India May Close Its Dirtiest Coal Plants as Green Focus Grows

(Bloomberg) - India is considering a proposal that could force some of its dirtiest coal-fired power plants to close as policymakers increasingly focus on climate change in one of the world's biggest polluters.
The plan under consideration by the Department of Energy would limit what is known as the facility's heating rate, which is a measure of how much coal energy is needed to produce each unit of electricity, according to those familiar with the problem.
Power plants with a total capacity of 10 gigawatts have been identified as violating the proposed benchmark and more could be added, said those who asked not to be named as discussions are ongoing and no policy has been finalized. This would account for around 5% of the coal power capacity in India, the world's second largest fuel consumer after China.
The Department of Energy was unable to respond immediately to a request for comment.
Efforts in India to shut down old coal-fired power plants have increased amid mounting outcry over air pollution and increasing concerns about climate change. In addition to the environmental benefits, the shutdowns can also encourage the use of more efficient facilities that have not been used to capacity for years.
According to the population, the proposal would limit the heating rate for coal-fired power plants to 2,600 kilocalories per kilowatt-hour of electricity. That is still higher than what some newer plants can achieve. The 4 gigawatt system from Tata Power Co. Ltd. In Gujarat, for example, a heating rate of 2,050 kilocalories per kilowatt hour is used, the federal regulatory authority announced in an order last year.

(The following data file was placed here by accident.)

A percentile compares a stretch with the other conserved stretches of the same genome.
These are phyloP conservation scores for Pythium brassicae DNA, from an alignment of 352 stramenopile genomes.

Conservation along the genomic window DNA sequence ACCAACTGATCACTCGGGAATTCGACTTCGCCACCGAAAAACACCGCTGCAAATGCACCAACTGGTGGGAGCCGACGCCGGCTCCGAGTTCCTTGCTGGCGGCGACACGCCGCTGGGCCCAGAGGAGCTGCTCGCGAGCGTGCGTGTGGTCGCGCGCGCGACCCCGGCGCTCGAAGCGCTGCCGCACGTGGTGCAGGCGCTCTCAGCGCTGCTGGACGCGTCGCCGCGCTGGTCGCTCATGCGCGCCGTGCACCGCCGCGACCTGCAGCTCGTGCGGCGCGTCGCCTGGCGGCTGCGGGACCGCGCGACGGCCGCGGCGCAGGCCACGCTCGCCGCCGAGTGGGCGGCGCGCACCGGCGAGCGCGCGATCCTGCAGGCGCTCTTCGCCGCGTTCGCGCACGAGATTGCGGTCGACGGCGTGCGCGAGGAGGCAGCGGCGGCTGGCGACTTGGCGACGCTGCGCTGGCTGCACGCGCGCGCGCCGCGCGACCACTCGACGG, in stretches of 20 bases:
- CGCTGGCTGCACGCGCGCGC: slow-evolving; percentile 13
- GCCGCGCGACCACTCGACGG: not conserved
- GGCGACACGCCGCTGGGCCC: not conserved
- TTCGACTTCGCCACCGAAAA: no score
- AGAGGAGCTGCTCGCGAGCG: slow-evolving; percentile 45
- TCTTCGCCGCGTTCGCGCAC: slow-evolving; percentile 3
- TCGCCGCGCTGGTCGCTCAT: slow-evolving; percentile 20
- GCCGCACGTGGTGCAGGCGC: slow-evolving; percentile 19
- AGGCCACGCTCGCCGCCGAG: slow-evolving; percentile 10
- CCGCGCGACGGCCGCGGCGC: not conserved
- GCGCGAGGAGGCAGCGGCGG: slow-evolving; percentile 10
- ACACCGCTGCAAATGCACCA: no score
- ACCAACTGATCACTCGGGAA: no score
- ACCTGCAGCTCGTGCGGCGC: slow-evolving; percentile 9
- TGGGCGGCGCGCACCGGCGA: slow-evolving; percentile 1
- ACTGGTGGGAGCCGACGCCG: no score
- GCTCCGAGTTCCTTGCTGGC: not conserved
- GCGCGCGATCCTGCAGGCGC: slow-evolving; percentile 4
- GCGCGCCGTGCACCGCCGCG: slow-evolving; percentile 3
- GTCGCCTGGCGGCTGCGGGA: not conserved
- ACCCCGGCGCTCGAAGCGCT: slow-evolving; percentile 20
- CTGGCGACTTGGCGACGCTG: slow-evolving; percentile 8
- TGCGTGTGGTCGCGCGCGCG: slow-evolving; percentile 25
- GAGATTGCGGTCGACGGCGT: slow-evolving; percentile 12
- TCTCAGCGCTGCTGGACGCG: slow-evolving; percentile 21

India has a coal capacity of nearly 200 gigawatts, which is almost 54% of the country's total capacity. In the first five months of the current financial year, the coal-fired power plants were utilized at an average of 48% and produced 64% of the country's electricity. This share has decreased with the increase in renewable energies.
There might be some resistance to the plan from government distributors who rely on cheaper electricity from some of the target facilities, especially those that are fully depreciated and located near coal mines. The Indian central government has limited control over how states generate, sell and distribute electricity.
India's coal fleet must add pollution control equipment as early as 2022 to help fight smog. Plants with a capacity of around 5 gigawatts have already been identified for closure because they have not submitted plans to comply with these new standards, Energy Minister Raj Kumar Singh told lawmakers last month.
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